The 10 Questions You Must Answer When Describing A Collector Knife

By Jon Warren. Last updated:

When describing collector knives, certain key data points should be included in order to cover the key facts collectors want to know before placing a bid or hitting the BUY IT NOW button. Sure, you can just say 'KNIFE FOR SALE' and upload a photo or two, but you won't make a sale, or if you do, the bid will be far less than if you had taken the time to write a good description.

RULE #1: If you can't sweat the details, don't expect the big bucks.

Here are the attributes of a good knife description:

1. Who made it?

Obviously, the single most important thing you need to tell a collector is WHO MADE THE KNIFE! Is it a knife made by Case, Buck, Randall, Rough Rider? If you can't answer this simple question, you should not be trying to sell knives to collectors.

2. When was it made?

Answering this question can be tough. Dating a Case knife is pretty easy if the knife was made in the 1970s or later, but any earlier than that, it takes some work. Fortunately there are plenty of good reference sites online to help with this. Other makers can be extremely difficult to date. And others can only be dated within a range of years. That's Okay. Do the best you can. If you can't figure out the date of your knife, you are forced to leave out one of the most important data points you have. If you can't take the time to date your Case knife, expect a lower price. You don't get top dollar for being lazy.

3. What kind of knife is it?

Is it a Trapper? Stockman? Folding hunter? Congress? Sure, you could just let the photos show the buyer what type of knife it is, but knowing the type or pattern shows expertise. Expertise instills buyer confidence. Buyers pay more when they feel they are buying from an expert.

4. What is its length?

If it is a fixed blade knife, collectors want to know the total length from tip to tip, and also what the blade length. If a folding knife, what is the total length of the knife with main blade open? Measure from back bolster to tip of main blade. Next for folding knives, you must include the total length of the knife when closed. A typical length description looks like this:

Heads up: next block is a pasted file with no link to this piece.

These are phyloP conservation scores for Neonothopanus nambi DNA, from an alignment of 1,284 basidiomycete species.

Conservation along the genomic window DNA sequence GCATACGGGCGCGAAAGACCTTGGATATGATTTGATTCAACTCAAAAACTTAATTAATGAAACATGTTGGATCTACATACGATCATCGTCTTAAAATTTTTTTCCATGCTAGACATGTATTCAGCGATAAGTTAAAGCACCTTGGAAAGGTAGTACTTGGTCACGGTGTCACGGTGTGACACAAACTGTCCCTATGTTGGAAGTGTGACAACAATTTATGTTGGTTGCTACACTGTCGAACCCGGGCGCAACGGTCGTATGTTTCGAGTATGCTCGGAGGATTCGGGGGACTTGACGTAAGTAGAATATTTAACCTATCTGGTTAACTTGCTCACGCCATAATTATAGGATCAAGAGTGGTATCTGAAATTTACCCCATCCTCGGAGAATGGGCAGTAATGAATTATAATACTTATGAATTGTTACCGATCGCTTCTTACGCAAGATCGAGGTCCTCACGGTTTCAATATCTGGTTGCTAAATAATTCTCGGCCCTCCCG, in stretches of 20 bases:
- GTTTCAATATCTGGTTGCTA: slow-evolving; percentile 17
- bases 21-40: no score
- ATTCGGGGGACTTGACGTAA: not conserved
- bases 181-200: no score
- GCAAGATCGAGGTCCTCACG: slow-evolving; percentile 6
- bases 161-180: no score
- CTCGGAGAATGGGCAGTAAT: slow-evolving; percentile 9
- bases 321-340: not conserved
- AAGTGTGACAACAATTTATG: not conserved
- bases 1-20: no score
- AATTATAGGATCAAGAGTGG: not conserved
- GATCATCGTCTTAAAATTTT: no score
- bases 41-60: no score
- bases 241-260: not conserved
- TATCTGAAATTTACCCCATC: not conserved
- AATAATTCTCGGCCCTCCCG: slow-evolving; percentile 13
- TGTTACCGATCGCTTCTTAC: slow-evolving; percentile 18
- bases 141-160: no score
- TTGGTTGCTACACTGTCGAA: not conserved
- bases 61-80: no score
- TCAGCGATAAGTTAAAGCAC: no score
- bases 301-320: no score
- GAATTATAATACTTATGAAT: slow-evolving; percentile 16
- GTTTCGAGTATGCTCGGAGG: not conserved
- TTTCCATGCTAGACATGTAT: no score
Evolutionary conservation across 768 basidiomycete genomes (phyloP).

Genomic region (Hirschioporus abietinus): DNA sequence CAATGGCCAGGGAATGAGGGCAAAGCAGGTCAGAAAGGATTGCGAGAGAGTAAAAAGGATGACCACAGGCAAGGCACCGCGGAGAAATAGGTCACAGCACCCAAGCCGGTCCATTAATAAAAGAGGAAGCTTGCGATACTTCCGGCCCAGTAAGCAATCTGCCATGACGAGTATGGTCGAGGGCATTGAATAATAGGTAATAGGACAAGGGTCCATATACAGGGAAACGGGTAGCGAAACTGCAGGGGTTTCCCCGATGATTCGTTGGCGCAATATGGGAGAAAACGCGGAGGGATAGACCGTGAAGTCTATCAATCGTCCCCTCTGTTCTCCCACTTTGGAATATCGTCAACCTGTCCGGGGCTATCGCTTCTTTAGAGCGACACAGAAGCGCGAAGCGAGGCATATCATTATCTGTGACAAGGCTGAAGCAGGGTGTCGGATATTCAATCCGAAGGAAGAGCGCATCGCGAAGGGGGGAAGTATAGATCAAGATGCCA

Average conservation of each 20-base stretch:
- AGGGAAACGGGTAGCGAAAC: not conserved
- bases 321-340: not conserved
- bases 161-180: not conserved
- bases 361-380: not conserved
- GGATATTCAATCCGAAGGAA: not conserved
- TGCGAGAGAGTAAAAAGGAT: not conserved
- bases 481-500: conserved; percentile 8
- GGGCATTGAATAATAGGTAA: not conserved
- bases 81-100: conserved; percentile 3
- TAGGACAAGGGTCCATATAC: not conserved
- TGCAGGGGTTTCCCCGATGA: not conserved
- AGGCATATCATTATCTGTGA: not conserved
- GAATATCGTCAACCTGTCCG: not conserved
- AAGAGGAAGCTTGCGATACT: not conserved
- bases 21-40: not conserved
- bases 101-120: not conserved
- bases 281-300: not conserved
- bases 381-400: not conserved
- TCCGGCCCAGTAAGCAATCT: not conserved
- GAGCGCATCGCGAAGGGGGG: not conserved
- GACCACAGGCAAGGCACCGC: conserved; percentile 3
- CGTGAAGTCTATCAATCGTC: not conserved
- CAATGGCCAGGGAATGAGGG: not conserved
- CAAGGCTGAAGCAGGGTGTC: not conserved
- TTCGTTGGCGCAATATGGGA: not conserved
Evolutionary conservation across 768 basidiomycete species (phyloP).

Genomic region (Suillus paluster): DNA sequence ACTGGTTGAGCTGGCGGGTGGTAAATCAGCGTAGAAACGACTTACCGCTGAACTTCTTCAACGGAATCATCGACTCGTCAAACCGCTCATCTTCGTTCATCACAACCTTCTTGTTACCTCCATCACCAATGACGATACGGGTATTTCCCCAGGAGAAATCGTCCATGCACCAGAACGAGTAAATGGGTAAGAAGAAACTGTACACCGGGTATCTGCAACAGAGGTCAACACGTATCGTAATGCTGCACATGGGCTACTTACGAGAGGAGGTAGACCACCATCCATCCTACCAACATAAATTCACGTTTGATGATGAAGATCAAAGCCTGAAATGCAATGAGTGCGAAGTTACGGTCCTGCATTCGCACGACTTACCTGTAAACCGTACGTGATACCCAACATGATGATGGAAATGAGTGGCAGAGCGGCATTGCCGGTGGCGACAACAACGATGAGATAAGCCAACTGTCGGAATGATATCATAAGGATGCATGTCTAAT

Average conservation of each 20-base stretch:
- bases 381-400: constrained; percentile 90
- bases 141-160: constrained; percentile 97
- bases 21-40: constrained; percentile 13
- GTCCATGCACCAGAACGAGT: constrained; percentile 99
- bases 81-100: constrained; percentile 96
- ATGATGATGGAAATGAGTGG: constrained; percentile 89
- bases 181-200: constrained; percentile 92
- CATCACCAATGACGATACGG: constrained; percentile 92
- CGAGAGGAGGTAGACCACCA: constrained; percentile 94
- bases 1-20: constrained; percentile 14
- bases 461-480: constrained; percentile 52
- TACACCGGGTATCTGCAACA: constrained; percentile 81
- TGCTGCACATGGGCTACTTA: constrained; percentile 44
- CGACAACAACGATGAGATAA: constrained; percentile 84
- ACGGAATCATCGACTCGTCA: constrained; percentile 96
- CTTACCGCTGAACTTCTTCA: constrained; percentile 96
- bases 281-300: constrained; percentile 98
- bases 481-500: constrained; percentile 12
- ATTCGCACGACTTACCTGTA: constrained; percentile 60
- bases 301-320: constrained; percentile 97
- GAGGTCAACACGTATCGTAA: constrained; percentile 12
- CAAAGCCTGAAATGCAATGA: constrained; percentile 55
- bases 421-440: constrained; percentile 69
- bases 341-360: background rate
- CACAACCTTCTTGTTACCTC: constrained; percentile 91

'4 inches closed, 7-1/4 inches open.'

5. What is the knife's model number or tang number?

Almost all knives, and especially Case knives, have a number stamped on one of its blades. This number is very important, and omiting it is a sign of newbie stupidity. Not all knives have a model or tang number, but 90% do. Sometimes the model number is printed on the original box.

6. What kind of handle material does the knife have?

For newbies, the handle is the part of the knife you hold. One of the attributes most cherished by collectors is the handle material. Mother of Pearl. Abalone. Fat india Stag. Even better, Burnt Stag. Or just plain ol' yellow plastic. Handle material plays a large role in the desirability and (therefore) price of a knife.

7. What kind of blade material does it have?

Chrome Vanadium. Stainless Steel. Surgical Steel. Damascus. The type of steel used to make the blades is another desirability factor and affects the price a collector will pay.

8. Does it come with its original Box and sheath (if applicable) and any certificates or paperwork?

MINT IN BOX means everything to collectors nowadays. A rare knife that is loose without its original box, but otherwise in MINT condition, fetches an amount LESS than the same knife with its original box. If you just finished tossing all those pesky boxes in the trash, go dig them out and match your knives to their boxes again.

Your description must include a statement regarding box status. Either 'in original box with paperwork' or 'NO BOX'.


9. What is the condition of the knife?

This is called MAKING THE GRADE. An honest appraisal of the condition of a knife is one of THE MOST IMPORTANT factors in determining its value. Is it 'brand new in original box'? Almost like new but with minor flaws? Describe any visible flaws (visible to the naked eye - you don't have to use an electron microscope). Does it have good snap, are any pins cracked or handles cracked in any way? Are the blades unsharpened or have they been sharpened at some point? Are there any nicks or blemishes or spots on the blades (this is important to note). Obviously, if the knife is in BRAND NEW condition, it is easy to grade. If it is not, describing the flaws is very important to customer satisfaction.

10. Where was it made?

Was the knife made in China? If so, good luck selling it! You need to include something like: 'Made in USA.' or 'Made in Solingen Germany.' in the body of your description.

There you have it. If you follow these 10 steps for writing your knife description, you will have covered most (if not all) the important attributes a collector wants to know before spending money. There are minor points and in some cases additional notes on variations or things like shield types, but 99% of the time these points are not relevant and you can give an expert description without them. We hope this article has been helpful.